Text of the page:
Contracting for Performance: Restructuring the Private Prison Market

By Kyle, Peter H. | William and Mary Law Review, May 2013 | Go to article overview

Contracting for Performance: Restructuring the Private Prison Market


Kyle, Peter H., William and Mary Law Review


TABLE OF CONTENTS

INTRODUCTION
I. PRIVATIZATION OF PRISONS IN THE UNITED STATES
     A. Getting Tough on Crime: Determinate
       Sentencing and the Prison Bubble
     B. Market Concentration
     C. Looking Forward in the Industry
II. REBALANCING COST SAVINGS AND QUALITY
     IMPROVEMENTS
     A. Cost Minimization and the Current
        Incentive Structure
     B. Criticism
     C. Insufficiency of Increased Input Measures
     D. Normative Concerns
     E. Restructuring the Market
III. DEMYSTIFYING THE PRIVATE SECTOR'S
     INFLUENCE ON SENTENCING
     A. The Impact of Proincarceration Lobbying
     B. The Normatively Problematic Capacity to
        Influence Punishment
IV. CONTRACTING FOR PERFORMANCE:
    REFORMULATING THE MARKET THROUGH CONTRACT
    A. The Advantages of Outcome-Oriented,
       Performance-Based Measurements
    B. Graduated Bonus System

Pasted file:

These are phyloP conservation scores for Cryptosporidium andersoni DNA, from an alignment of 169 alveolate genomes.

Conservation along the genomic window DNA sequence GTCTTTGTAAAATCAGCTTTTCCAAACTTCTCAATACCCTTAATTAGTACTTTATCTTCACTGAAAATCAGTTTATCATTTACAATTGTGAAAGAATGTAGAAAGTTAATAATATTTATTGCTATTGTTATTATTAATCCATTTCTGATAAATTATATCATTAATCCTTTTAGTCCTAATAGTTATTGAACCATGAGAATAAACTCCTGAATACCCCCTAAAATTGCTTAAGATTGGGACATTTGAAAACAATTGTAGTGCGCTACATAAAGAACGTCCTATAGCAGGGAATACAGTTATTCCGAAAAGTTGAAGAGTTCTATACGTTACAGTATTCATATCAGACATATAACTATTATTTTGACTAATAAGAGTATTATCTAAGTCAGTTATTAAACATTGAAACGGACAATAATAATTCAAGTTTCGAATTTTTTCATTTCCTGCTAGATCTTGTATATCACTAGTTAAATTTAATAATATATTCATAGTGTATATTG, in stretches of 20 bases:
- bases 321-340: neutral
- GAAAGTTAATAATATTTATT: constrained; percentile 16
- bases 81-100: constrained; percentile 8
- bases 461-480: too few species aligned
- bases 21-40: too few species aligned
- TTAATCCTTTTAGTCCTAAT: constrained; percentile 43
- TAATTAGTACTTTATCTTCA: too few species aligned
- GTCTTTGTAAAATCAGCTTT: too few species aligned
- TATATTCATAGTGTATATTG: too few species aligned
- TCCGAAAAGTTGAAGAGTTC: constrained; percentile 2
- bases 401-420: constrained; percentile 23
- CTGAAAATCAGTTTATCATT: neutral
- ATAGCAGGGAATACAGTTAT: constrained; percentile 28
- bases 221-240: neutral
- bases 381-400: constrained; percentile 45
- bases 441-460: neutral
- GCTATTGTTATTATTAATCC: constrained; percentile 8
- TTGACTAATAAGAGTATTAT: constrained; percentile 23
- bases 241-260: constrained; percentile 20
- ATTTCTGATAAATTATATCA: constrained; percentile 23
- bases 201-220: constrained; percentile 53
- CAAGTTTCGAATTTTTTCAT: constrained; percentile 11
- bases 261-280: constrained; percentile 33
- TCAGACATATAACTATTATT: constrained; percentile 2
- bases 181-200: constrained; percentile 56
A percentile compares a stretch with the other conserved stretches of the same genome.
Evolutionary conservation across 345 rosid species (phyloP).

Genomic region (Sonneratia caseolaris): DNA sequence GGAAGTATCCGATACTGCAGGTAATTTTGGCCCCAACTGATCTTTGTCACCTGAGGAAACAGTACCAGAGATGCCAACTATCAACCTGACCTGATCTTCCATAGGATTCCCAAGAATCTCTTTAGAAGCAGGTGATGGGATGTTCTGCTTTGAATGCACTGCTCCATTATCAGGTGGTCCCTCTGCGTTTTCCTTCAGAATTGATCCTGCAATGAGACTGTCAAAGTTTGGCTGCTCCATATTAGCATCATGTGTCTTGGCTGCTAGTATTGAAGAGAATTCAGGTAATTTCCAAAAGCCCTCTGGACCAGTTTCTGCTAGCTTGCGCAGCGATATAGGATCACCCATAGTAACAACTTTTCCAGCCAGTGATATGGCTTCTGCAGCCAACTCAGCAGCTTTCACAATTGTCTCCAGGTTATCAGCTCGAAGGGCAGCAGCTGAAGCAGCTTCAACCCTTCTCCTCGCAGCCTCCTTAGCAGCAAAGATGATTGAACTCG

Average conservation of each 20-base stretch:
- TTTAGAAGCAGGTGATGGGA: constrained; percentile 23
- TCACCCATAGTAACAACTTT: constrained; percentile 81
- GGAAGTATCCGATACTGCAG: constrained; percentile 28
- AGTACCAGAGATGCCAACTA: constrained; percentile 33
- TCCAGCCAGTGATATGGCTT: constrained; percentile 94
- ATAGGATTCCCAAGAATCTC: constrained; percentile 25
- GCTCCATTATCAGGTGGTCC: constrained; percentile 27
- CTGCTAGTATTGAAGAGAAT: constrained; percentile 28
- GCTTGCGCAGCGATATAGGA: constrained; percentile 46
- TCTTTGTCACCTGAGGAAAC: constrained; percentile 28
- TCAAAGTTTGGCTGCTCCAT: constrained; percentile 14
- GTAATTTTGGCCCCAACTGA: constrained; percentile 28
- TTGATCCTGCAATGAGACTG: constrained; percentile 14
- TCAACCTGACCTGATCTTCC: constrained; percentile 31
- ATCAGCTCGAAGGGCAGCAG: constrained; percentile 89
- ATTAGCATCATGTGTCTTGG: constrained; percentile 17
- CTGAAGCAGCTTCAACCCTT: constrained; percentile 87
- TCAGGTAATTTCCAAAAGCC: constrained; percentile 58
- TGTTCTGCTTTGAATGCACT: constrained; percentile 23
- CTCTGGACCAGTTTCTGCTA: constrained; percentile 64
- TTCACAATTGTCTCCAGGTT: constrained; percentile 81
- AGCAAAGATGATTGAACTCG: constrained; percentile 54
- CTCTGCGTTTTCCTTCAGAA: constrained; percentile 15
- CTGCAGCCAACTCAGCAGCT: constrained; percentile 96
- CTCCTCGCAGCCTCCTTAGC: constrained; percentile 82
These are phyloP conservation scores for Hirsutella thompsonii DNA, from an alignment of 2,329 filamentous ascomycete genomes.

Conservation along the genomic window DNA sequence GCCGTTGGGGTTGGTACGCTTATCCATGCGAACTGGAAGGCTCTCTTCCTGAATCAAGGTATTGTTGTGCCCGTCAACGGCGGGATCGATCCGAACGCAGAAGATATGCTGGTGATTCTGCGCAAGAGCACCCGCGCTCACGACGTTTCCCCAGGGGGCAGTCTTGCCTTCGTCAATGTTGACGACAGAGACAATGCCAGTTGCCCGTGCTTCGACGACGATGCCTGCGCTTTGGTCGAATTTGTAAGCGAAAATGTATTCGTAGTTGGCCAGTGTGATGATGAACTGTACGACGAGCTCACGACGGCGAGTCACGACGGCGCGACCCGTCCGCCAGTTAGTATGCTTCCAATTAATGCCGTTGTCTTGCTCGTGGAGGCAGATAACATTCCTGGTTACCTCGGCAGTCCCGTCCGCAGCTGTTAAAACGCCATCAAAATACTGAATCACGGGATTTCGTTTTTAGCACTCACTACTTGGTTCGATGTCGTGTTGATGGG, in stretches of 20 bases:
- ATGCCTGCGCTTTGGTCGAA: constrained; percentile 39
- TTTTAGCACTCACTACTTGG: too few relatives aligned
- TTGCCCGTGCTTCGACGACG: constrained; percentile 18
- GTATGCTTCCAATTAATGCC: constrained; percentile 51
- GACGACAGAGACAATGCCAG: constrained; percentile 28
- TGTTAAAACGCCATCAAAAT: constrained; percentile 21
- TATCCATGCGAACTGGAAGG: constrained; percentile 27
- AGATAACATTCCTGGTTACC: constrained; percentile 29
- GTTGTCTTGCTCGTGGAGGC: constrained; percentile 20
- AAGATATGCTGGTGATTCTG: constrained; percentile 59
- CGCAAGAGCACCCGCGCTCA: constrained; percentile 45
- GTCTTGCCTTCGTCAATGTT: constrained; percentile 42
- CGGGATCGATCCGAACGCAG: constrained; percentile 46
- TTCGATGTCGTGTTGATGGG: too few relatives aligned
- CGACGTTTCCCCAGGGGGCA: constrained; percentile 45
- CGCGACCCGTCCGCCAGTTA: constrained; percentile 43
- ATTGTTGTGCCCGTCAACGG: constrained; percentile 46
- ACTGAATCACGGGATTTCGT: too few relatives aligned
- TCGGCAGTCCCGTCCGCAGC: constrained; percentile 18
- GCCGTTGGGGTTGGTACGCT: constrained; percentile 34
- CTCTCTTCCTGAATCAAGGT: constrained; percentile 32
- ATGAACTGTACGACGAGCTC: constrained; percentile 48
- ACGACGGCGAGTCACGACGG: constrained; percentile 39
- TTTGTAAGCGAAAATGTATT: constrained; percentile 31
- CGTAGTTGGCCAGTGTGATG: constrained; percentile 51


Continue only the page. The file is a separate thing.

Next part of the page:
CONCLUSION

INTRODUCTION

Since the burgeoning of the private prison industry in the 1980s, the practice of contracting correctional services to private companies has received sharp criticism for incentivizing corporate advocacy of harsher crime policy and ensuring cost minimization at the expense of the prisoners' safety and capacity for rehabilitation. Many scholars have recoiled at the practice of privatizing the government's capacity to restrict the liberty of its citizens. (1) Yet in the literature's response to the wave of prison privatization that has characterized recent decades, these scholars have failed to offer substantive solutions beyond simply abolishing the practice. While discussing the premise of his recent book, That Used to Be Us, (2) Thomas Friedman observed that the incentives of contemporary politics are misaligned with the will of the people and eloquently captured the need for reform: "Move the cheese; move the mouse. Don't move the cheese; mouse doesn't move." (3) This blunt but sage observation reflects the economic axiom that "people respond to incentives" (4) that policy analysts and scholars of all hats too often overlook. (5) In the extensive literature on prison privatization, critics clearly recognize the perverse incentive structures the private prison industry creates but nevertheless fail to move the cheese, (6) instead proposing simply to kill the mouse. (7) This Note serves as an attempt to begin filling this gap in the literature by establishing a theoretical and practical

framework for restructuring the private prison market and the incentives corrections companies face.